The science community has not done the vaping industry any favors by discovering the many ills associated with e-cigarettes. Adding to a growing list of health concerns that includes wheezing, heart disease, and popcorn lung, scientists publishing in the American Journal of Respiratory and Critical Care Medicine on Friday reveal a new consequence of vaping: even stickier phlegm and mucus.
It’s already established that tobacco smoke from regular cigarettes makes it hard for the airways to clear phlegm and mucus from the lungs. Building on their previous work in the field, the team of researchers from the University of Kansas, University of Miami, and Mt. Sinai Medical Center in Miami Beach shows in the study that the same goes for the vapor from e-cigarettes, which contains the same airway-impairing agent that’s found in tobacco smoke: nicotine.
“The question was whether vape containing nicotine had negative effects on the ability to clear secretions from the airways similar to tobacco smoke,” said senior author and University of Kansas Medical Center professor Dr. Matthias Salathe. As the team found in the lung cells of humans and sheep, the answer is a resounding yes.
The body naturally produces mucus and phlegm, but it also naturally clears it. Mucus is the loose, goopy substance that helps keep wet surfaces wet, like the insides of the nose and the lining of the throat. Thick, sticky phlegm is slightly different, produced by the lower airways in response to inflammation. Both substances can trigger coughing and trouble breathing if the body’s natural ability to brush them out and upward through the nose or mouth — where they’re either expelled or swallowed (gross) — is impaired. Unfortunately for vapers, that’s what the nicotine in vape juice is now linked to.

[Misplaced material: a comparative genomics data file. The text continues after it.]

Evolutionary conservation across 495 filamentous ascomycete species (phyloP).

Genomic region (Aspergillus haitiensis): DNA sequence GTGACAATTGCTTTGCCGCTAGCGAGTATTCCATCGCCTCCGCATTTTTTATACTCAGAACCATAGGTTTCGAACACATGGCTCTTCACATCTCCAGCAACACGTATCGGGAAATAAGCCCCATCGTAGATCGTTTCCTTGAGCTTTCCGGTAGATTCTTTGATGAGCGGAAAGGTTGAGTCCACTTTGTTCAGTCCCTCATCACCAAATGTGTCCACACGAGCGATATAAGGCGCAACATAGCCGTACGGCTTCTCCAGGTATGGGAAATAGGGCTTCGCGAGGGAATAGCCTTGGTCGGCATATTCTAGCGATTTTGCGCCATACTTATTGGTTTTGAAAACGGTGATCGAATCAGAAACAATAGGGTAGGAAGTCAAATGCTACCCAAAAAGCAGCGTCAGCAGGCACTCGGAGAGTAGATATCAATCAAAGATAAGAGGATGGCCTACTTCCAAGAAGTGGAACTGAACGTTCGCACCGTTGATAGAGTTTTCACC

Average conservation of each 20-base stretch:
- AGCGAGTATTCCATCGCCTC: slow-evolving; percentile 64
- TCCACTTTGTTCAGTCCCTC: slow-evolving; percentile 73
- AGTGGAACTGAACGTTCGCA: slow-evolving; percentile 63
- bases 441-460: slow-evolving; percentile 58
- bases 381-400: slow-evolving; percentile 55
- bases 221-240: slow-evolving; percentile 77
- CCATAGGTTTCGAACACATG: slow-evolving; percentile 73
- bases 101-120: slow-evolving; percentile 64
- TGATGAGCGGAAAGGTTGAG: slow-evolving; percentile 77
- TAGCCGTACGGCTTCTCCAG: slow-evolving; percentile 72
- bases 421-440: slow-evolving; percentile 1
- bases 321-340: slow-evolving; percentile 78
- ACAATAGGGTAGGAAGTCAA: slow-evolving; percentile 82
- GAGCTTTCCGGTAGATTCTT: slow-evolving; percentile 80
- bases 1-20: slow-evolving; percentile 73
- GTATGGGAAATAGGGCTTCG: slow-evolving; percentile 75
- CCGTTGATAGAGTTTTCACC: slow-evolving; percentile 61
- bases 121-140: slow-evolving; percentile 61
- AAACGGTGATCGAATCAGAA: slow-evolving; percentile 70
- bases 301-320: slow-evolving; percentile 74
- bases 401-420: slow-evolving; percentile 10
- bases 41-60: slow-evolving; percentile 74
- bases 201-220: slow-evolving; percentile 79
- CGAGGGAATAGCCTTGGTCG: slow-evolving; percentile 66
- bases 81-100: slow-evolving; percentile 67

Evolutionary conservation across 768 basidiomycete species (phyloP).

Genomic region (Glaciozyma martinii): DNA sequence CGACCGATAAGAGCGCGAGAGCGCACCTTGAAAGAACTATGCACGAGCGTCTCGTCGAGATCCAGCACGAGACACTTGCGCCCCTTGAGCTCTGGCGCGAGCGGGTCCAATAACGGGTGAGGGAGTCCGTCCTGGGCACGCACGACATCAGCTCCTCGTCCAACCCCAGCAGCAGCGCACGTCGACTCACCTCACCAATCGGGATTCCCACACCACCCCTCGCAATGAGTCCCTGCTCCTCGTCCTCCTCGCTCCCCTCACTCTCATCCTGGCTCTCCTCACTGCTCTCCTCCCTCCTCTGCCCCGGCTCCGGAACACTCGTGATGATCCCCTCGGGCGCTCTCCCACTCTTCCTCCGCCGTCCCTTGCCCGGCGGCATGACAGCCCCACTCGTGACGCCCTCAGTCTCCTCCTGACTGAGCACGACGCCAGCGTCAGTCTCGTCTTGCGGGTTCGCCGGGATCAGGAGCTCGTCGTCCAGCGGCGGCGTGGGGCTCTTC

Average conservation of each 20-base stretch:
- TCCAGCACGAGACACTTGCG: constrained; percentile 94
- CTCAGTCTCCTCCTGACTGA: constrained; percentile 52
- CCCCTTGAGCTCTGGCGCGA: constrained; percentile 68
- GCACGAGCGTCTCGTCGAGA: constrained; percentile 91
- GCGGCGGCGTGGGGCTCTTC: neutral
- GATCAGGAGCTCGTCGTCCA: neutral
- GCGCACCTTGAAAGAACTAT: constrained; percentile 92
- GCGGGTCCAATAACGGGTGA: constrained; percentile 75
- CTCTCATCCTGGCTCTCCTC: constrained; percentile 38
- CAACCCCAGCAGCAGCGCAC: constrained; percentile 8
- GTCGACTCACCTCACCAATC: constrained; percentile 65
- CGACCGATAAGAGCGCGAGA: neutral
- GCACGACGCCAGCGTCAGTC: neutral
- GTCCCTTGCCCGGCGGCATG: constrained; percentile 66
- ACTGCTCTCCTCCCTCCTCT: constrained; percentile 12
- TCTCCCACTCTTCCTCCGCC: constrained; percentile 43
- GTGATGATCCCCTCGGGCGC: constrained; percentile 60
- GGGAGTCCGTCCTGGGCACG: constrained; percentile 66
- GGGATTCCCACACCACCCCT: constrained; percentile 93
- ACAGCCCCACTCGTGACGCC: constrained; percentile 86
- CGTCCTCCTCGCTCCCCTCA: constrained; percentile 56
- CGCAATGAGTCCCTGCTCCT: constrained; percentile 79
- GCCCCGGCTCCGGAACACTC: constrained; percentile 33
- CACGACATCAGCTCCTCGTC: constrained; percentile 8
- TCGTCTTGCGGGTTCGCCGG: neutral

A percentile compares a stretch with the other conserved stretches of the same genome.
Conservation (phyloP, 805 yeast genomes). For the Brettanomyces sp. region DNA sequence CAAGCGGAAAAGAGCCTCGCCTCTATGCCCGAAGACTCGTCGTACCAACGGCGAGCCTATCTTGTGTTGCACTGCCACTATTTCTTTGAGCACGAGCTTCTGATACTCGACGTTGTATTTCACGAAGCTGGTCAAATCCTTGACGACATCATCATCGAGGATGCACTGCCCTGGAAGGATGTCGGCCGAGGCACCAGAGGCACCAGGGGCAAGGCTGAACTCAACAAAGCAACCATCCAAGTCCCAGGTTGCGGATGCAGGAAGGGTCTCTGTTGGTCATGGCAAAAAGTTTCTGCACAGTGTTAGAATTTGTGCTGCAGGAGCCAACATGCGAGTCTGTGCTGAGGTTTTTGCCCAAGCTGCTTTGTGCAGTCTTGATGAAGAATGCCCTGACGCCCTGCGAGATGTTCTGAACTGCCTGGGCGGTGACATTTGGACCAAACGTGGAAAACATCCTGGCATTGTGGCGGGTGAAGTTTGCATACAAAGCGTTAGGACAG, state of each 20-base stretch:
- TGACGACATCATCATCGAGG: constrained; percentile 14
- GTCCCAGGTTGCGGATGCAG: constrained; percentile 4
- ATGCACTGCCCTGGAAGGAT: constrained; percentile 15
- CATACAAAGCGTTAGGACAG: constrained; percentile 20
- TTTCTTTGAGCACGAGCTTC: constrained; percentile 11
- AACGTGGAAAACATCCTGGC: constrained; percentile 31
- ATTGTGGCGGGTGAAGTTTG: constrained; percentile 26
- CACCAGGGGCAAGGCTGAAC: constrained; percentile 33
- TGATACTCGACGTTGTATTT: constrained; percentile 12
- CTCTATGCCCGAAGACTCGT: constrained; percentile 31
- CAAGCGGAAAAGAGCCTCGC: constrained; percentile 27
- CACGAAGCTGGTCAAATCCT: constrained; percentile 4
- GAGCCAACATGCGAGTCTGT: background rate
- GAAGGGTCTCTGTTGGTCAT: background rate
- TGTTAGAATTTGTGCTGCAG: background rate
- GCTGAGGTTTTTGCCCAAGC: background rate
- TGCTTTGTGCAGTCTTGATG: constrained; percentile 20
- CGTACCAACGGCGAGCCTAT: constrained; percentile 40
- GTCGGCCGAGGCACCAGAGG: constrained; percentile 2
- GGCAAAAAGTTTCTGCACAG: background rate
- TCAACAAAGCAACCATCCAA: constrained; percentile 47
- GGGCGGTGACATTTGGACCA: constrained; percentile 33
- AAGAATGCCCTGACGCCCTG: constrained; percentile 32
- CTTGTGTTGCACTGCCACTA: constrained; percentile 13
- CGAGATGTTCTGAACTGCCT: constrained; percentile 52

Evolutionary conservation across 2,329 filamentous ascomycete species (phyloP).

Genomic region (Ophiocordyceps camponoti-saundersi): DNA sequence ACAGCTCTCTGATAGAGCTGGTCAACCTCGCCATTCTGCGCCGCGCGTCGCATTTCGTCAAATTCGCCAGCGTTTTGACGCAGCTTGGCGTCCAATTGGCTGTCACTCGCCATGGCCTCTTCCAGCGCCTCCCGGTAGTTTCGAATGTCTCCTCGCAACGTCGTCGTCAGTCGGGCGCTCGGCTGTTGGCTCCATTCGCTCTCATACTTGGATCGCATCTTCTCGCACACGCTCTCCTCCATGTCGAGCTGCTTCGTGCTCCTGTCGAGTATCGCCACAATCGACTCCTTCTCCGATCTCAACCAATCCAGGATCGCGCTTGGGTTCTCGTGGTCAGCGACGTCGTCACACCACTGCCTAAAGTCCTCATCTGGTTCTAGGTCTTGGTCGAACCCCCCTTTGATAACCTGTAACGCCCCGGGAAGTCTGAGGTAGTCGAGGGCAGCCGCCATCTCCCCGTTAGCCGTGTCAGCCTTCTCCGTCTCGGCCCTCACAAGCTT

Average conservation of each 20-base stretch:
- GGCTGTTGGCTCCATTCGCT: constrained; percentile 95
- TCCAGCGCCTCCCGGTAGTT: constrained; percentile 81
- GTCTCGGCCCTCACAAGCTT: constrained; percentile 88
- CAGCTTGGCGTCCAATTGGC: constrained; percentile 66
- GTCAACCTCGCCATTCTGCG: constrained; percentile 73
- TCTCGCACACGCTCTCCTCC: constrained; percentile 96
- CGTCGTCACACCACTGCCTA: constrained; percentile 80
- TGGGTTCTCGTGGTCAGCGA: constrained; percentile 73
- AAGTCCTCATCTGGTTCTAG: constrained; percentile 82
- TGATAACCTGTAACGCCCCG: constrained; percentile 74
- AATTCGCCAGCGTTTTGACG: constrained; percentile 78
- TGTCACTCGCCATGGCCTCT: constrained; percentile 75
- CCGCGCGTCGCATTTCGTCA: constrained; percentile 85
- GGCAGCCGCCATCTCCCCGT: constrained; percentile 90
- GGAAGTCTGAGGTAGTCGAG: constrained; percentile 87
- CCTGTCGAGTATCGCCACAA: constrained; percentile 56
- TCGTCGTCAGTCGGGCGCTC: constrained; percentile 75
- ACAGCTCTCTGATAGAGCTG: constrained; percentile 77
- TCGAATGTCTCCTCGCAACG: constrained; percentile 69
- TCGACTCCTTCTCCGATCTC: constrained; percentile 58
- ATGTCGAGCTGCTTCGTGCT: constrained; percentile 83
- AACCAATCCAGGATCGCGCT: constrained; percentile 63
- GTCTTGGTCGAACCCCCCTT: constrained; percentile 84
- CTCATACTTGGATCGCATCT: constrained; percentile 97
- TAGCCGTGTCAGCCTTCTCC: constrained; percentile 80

When the researchers exposed cells from both human and sheep airways to e-cigarette vapor nicotine from a Joyetech eVic Supreme vape coupled to an atomizer and a “smoking robot” (a real thing), they noticed that the cells’ ability to move phlegm and mucus across their surface was impaired when compared to cells that weren’t exposed to the vapor. The cultured cells were exposed to 40 e-cigarette puffs over a 20-minute period.
Repeating the experiment in living female sheep, they saw a similar effect of vaping on mucus clearance.
This issue, technically called “mucociliary dysfunction,” comes down to a number of root causes, including thicker, more dried-out mucus and slower-moving cilia, the hair-like structures on the surface of cells in the airway, which usually sway rhythmically to brush mucus away. People with asthma, chronic obstructive pulmonary disease (COPD), and cystic fibrosis often have mucociliary dysfunction, and now it appears that people who are exposed to nicotine from vapes may experience the same.
The biggest downside to mucociliary dysfunction is that it means the lungs have a harder time clearing out all of the pollutants, allergens, and pathogens that are inhaled and then trapped by mucus. This leaves the lungs more vulnerable to infection and injury over time.
Despite numerous studies pointing out the health consequences of vaping, it still remains popular, in part because people believe it’s safer than smoking cigarettes and therefore makes a good smoking alternative or smoking cessation tool. This research shows that, at least when it comes to the body’s ability to clear mucus and phlegm, one of the consequences of vaping and smoking traditional cigarettes is equally sticky.